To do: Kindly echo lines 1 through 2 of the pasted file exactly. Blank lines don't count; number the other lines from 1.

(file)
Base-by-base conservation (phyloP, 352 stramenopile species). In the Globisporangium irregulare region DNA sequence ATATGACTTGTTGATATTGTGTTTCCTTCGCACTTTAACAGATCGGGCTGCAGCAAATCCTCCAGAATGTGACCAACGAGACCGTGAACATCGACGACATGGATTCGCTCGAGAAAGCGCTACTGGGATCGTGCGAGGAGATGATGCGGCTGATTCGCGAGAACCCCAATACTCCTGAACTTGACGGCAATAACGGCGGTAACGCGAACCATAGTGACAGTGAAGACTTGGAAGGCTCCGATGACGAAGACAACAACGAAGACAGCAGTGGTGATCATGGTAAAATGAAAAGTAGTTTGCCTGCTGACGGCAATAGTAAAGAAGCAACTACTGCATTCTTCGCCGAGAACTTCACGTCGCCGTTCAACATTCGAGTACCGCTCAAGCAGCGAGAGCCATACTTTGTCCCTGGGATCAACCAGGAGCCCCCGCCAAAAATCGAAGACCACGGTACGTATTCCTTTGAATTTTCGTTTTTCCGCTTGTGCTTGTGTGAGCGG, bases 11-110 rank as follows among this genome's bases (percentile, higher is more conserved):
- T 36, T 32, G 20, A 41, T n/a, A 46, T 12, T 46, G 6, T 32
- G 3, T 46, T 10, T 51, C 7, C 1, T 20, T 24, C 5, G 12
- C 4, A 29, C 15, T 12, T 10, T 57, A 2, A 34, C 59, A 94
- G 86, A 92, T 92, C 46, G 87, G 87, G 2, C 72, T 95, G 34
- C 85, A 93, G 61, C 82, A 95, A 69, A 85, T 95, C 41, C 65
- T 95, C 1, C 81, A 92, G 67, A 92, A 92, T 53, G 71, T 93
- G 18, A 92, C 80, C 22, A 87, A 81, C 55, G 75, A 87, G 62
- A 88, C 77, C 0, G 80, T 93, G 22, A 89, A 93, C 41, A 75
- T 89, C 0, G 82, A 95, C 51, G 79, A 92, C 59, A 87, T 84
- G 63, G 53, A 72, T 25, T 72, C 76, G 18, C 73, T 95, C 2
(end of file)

Base-by-base conservation (phyloP, 352 stramenopile species). In the Globisporangium irregulare region DNA sequence ATATGACTTGTTGATATTGTGTTTCCTTCGCACTTTAACAGATCGGGCTGCAGCAAATCCTCCAGAATGTGACCAACGAGACCGTGAACATCGACGACATGGATTCGCTCGAGAAAGCGCTACTGGGATCGTGCGAGGAGATGATGCGGCTGATTCGCGAGAACCCCAATACTCCTGAACTTGACGGCAATAACGGCGGTAACGCGAACCATAGTGACAGTGAAGACTTGGAAGGCTCCGATGACGAAGACAACAACGAAGACAGCAGTGGTGATCATGGTAAAATGAAAAGTAGTTTGCCTGCTGACGGCAATAGTAAAGAAGCAACTACTGCATTCTTCGCCGAGAACTTCACGTCGCCGTTCAACATTCGAGTACCGCTCAAGCAGCGAGAGCCATACTTTGTCCCTGGGATCAACCAGGAGCCCCCGCCAAAAATCGAAGACCACGGTACGTATTCCTTTGAATTTTCGTTTTTCCGCTTGTGCTTGTGTGAGCGG, bases 11-110 rank as follows among this genome's bases (percentile, higher is more conserved):
- T 36, T 32, G 20, A 41, T n/a, A 46, T 12, T 46, G 6, T 32